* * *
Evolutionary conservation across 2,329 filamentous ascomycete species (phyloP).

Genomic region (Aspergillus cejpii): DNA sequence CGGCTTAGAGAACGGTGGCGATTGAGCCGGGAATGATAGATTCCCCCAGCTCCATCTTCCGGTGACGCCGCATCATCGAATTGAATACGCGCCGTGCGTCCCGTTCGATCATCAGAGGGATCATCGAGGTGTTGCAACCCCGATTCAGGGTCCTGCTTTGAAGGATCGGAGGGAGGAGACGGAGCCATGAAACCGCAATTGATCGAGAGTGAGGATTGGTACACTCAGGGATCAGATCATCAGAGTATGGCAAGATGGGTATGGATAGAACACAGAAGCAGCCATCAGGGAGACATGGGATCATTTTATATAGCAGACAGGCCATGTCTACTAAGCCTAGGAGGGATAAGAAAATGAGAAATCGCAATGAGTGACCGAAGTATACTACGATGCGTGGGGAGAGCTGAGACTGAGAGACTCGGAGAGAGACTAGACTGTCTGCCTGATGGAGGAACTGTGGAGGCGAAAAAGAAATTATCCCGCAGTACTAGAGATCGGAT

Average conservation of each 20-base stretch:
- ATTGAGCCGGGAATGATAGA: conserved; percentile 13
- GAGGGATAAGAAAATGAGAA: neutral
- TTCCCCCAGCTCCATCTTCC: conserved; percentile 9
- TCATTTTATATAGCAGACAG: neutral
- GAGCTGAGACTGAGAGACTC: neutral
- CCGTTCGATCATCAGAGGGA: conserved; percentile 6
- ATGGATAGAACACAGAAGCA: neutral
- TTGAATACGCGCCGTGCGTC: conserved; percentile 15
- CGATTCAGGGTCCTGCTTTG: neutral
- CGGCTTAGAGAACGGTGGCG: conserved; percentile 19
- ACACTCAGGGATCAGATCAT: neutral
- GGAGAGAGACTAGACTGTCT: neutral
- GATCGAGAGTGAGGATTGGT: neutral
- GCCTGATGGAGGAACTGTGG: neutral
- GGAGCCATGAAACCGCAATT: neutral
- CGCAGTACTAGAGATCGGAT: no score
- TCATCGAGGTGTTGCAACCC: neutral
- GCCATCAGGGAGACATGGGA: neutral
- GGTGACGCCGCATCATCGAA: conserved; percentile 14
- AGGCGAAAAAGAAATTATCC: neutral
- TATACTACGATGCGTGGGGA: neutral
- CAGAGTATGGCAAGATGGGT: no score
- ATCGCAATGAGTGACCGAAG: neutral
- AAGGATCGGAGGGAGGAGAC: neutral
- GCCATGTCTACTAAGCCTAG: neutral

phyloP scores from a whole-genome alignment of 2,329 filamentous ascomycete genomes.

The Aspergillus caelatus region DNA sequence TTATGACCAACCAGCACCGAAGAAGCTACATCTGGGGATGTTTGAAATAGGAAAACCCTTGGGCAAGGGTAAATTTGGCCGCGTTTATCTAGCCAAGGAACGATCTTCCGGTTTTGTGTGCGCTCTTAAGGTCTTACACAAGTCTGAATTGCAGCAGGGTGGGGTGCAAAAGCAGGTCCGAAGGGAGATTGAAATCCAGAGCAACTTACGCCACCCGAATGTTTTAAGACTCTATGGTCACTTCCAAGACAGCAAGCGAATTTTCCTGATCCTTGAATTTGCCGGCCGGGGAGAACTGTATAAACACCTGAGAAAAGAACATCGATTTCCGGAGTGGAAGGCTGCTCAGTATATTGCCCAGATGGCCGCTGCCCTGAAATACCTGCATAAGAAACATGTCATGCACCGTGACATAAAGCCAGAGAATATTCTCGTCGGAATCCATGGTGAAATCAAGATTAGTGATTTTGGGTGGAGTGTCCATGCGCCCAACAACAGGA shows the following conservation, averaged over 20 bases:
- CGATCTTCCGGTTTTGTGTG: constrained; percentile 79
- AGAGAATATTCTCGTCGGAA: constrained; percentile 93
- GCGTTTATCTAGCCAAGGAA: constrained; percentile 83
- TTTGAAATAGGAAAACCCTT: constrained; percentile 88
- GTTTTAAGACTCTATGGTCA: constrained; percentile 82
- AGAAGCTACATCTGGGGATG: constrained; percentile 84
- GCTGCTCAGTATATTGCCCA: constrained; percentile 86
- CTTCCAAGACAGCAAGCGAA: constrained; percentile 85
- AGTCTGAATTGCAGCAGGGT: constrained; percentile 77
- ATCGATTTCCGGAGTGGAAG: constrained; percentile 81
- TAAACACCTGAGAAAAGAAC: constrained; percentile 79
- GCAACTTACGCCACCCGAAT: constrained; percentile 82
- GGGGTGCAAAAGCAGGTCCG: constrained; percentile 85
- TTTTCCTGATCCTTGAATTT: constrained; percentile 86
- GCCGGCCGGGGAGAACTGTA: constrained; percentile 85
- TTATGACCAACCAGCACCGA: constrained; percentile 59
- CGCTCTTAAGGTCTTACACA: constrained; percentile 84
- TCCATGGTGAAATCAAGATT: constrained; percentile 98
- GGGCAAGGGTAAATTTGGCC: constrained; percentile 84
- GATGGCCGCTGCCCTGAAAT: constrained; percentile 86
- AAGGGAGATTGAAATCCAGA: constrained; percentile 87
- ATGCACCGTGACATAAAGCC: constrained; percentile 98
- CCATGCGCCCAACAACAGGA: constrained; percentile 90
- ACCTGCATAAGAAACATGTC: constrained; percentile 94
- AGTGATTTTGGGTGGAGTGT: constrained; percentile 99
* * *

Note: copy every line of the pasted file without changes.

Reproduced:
Evolutionary conservation across 2,329 filamentous ascomycete species (phyloP).

Genomic region (Aspergillus cejpii): DNA sequence CGGCTTAGAGAACGGTGGCGATTGAGCCGGGAATGATAGATTCCCCCAGCTCCATCTTCCGGTGACGCCGCATCATCGAATTGAATACGCGCCGTGCGTCCCGTTCGATCATCAGAGGGATCATCGAGGTGTTGCAACCCCGATTCAGGGTCCTGCTTTGAAGGATCGGAGGGAGGAGACGGAGCCATGAAACCGCAATTGATCGAGAGTGAGGATTGGTACACTCAGGGATCAGATCATCAGAGTATGGCAAGATGGGTATGGATAGAACACAGAAGCAGCCATCAGGGAGACATGGGATCATTTTATATAGCAGACAGGCCATGTCTACTAAGCCTAGGAGGGATAAGAAAATGAGAAATCGCAATGAGTGACCGAAGTATACTACGATGCGTGGGGAGAGCTGAGACTGAGAGACTCGGAGAGAGACTAGACTGTCTGCCTGATGGAGGAACTGTGGAGGCGAAAAAGAAATTATCCCGCAGTACTAGAGATCGGAT

Average conservation of each 20-base stretch:
- ATTGAGCCGGGAATGATAGA: conserved; percentile 13
- GAGGGATAAGAAAATGAGAA: neutral
- TTCCCCCAGCTCCATCTTCC: conserved; percentile 9
- TCATTTTATATAGCAGACAG: neutral
- GAGCTGAGACTGAGAGACTC: neutral
- CCGTTCGATCATCAGAGGGA: conserved; percentile 6
- ATGGATAGAACACAGAAGCA: neutral
- TTGAATACGCGCCGTGCGTC: conserved; percentile 15
- CGATTCAGGGTCCTGCTTTG: neutral
- CGGCTTAGAGAACGGTGGCG: conserved; percentile 19
- ACACTCAGGGATCAGATCAT: neutral
- GGAGAGAGACTAGACTGTCT: neutral
- GATCGAGAGTGAGGATTGGT: neutral
- GCCTGATGGAGGAACTGTGG: neutral
- GGAGCCATGAAACCGCAATT: neutral
- CGCAGTACTAGAGATCGGAT: no score
- TCATCGAGGTGTTGCAACCC: neutral
- GCCATCAGGGAGACATGGGA: neutral
- GGTGACGCCGCATCATCGAA: conserved; percentile 14
- AGGCGAAAAAGAAATTATCC: neutral
- TATACTACGATGCGTGGGGA: neutral
- CAGAGTATGGCAAGATGGGT: no score
- ATCGCAATGAGTGACCGAAG: neutral
- AAGGATCGGAGGGAGGAGAC: neutral
- GCCATGTCTACTAAGCCTAG: neutral

phyloP scores from a whole-genome alignment of 2,329 filamentous ascomycete genomes.

The Aspergillus caelatus region DNA sequence TTATGACCAACCAGCACCGAAGAAGCTACATCTGGGGATGTTTGAAATAGGAAAACCCTTGGGCAAGGGTAAATTTGGCCGCGTTTATCTAGCCAAGGAACGATCTTCCGGTTTTGTGTGCGCTCTTAAGGTCTTACACAAGTCTGAATTGCAGCAGGGTGGGGTGCAAAAGCAGGTCCGAAGGGAGATTGAAATCCAGAGCAACTTACGCCACCCGAATGTTTTAAGACTCTATGGTCACTTCCAAGACAGCAAGCGAATTTTCCTGATCCTTGAATTTGCCGGCCGGGGAGAACTGTATAAACACCTGAGAAAAGAACATCGATTTCCGGAGTGGAAGGCTGCTCAGTATATTGCCCAGATGGCCGCTGCCCTGAAATACCTGCATAAGAAACATGTCATGCACCGTGACATAAAGCCAGAGAATATTCTCGTCGGAATCCATGGTGAAATCAAGATTAGTGATTTTGGGTGGAGTGTCCATGCGCCCAACAACAGGA shows the following conservation, averaged over 20 bases:
- CGATCTTCCGGTTTTGTGTG: constrained; percentile 79
- AGAGAATATTCTCGTCGGAA: constrained; percentile 93
- GCGTTTATCTAGCCAAGGAA: constrained; percentile 83
- TTTGAAATAGGAAAACCCTT: constrained; percentile 88
- GTTTTAAGACTCTATGGTCA: constrained; percentile 82
- AGAAGCTACATCTGGGGATG: constrained; percentile 84
- GCTGCTCAGTATATTGCCCA: constrained; percentile 86
- CTTCCAAGACAGCAAGCGAA: constrained; percentile 85
- AGTCTGAATTGCAGCAGGGT: constrained; percentile 77
- ATCGATTTCCGGAGTGGAAG: constrained; percentile 81
- TAAACACCTGAGAAAAGAAC: constrained; percentile 79
- GCAACTTACGCCACCCGAAT: constrained; percentile 82
- GGGGTGCAAAAGCAGGTCCG: constrained; percentile 85
- TTTTCCTGATCCTTGAATTT: constrained; percentile 86
- GCCGGCCGGGGAGAACTGTA: constrained; percentile 85
- TTATGACCAACCAGCACCGA: constrained; percentile 59
- CGCTCTTAAGGTCTTACACA: constrained; percentile 84
- TCCATGGTGAAATCAAGATT: constrained; percentile 98
- GGGCAAGGGTAAATTTGGCC: constrained; percentile 84
- GATGGCCGCTGCCCTGAAAT: constrained; percentile 86
- AAGGGAGATTGAAATCCAGA: constrained; percentile 87
- ATGCACCGTGACATAAAGCC: constrained; percentile 98
- CCATGCGCCCAACAACAGGA: constrained; percentile 90
- ACCTGCATAAGAAACATGTC: constrained; percentile 94
- AGTGATTTTGGGTGGAGTGT: constrained; percentile 99